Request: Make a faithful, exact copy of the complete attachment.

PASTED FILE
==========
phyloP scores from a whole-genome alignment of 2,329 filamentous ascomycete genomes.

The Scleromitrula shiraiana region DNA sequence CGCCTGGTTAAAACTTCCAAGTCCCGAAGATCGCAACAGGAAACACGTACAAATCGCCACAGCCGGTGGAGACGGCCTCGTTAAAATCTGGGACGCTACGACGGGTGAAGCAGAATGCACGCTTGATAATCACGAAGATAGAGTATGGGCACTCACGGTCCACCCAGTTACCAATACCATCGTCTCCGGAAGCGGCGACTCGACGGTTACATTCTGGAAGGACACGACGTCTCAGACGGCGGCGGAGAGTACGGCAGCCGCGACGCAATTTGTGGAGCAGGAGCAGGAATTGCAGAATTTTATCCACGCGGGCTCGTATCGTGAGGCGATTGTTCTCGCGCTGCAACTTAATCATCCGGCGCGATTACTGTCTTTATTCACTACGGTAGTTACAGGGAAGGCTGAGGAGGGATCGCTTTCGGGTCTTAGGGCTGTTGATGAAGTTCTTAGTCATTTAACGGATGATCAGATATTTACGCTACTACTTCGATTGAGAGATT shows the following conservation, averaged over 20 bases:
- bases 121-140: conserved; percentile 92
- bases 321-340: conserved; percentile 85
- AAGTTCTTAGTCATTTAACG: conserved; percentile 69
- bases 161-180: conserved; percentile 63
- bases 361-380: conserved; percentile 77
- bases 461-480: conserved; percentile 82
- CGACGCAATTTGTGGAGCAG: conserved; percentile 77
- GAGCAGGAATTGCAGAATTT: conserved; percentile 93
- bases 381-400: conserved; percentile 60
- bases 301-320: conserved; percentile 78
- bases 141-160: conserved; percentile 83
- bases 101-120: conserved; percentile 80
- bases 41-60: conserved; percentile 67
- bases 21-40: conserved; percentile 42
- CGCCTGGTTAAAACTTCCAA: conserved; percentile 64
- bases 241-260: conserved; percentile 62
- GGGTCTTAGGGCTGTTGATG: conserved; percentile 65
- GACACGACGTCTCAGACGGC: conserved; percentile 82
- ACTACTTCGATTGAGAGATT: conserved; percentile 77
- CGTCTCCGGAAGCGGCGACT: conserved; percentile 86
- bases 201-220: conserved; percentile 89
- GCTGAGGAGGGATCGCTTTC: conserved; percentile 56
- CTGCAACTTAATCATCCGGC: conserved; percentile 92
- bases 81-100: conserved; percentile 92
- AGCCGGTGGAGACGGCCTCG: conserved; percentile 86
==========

phyloP scores from a whole-genome alignment of 2,329 filamentous ascomycete genomes.

The Scleromitrula shiraiana region DNA sequence CGCCTGGTTAAAACTTCCAAGTCCCGAAGATCGCAACAGGAAACACGTACAAATCGCCACAGCCGGTGGAGACGGCCTCGTTAAAATCTGGGACGCTACGACGGGTGAAGCAGAATGCACGCTTGATAATCACGAAGATAGAGTATGGGCACTCACGGTCCACCCAGTTACCAATACCATCGTCTCCGGAAGCGGCGACTCGACGGTTACATTCTGGAAGGACACGACGTCTCAGACGGCGGCGGAGAGTACGGCAGCCGCGACGCAATTTGTGGAGCAGGAGCAGGAATTGCAGAATTTTATCCACGCGGGCTCGTATCGTGAGGCGATTGTTCTCGCGCTGCAACTTAATCATCCGGCGCGATTACTGTCTTTATTCACTACGGTAGTTACAGGGAAGGCTGAGGAGGGATCGCTTTCGGGTCTTAGGGCTGTTGATGAAGTTCTTAGTCATTTAACGGATGATCAGATATTTACGCTACTACTTCGATTGAGAGATT shows the following conservation, averaged over 20 bases:
- bases 121-140: conserved; percentile 92
- bases 321-340: conserved; percentile 85
- AAGTTCTTAGTCATTTAACG: conserved; percentile 69
- bases 161-180: conserved; percentile 63
- bases 361-380: conserved; percentile 77
- bases 461-480: conserved; percentile 82
- CGACGCAATTTGTGGAGCAG: conserved; percentile 77
- GAGCAGGAATTGCAGAATTT: conserved; percentile 93
- bases 381-400: conserved; percentile 60
- bases 301-320: conserved; percentile 78
- bases 141-160: conserved; percentile 83
- bases 101-120: conserved; percentile 80
- bases 41-60: conserved; percentile 67
- bases 21-40: conserved; percentile 42
- CGCCTGGTTAAAACTTCCAA: conserved; percentile 64
- bases 241-260: conserved; percentile 62
- GGGTCTTAGGGCTGTTGATG: conserved; percentile 65
- GACACGACGTCTCAGACGGC: conserved; percentile 82
- ACTACTTCGATTGAGAGATT: conserved; percentile 77
- CGTCTCCGGAAGCGGCGACT: conserved; percentile 86
- bases 201-220: conserved; percentile 89
- GCTGAGGAGGGATCGCTTTC: conserved; percentile 56
- CTGCAACTTAATCATCCGGC: conserved; percentile 92
- bases 81-100: conserved; percentile 92
- AGCCGGTGGAGACGGCCTCG: conserved; percentile 86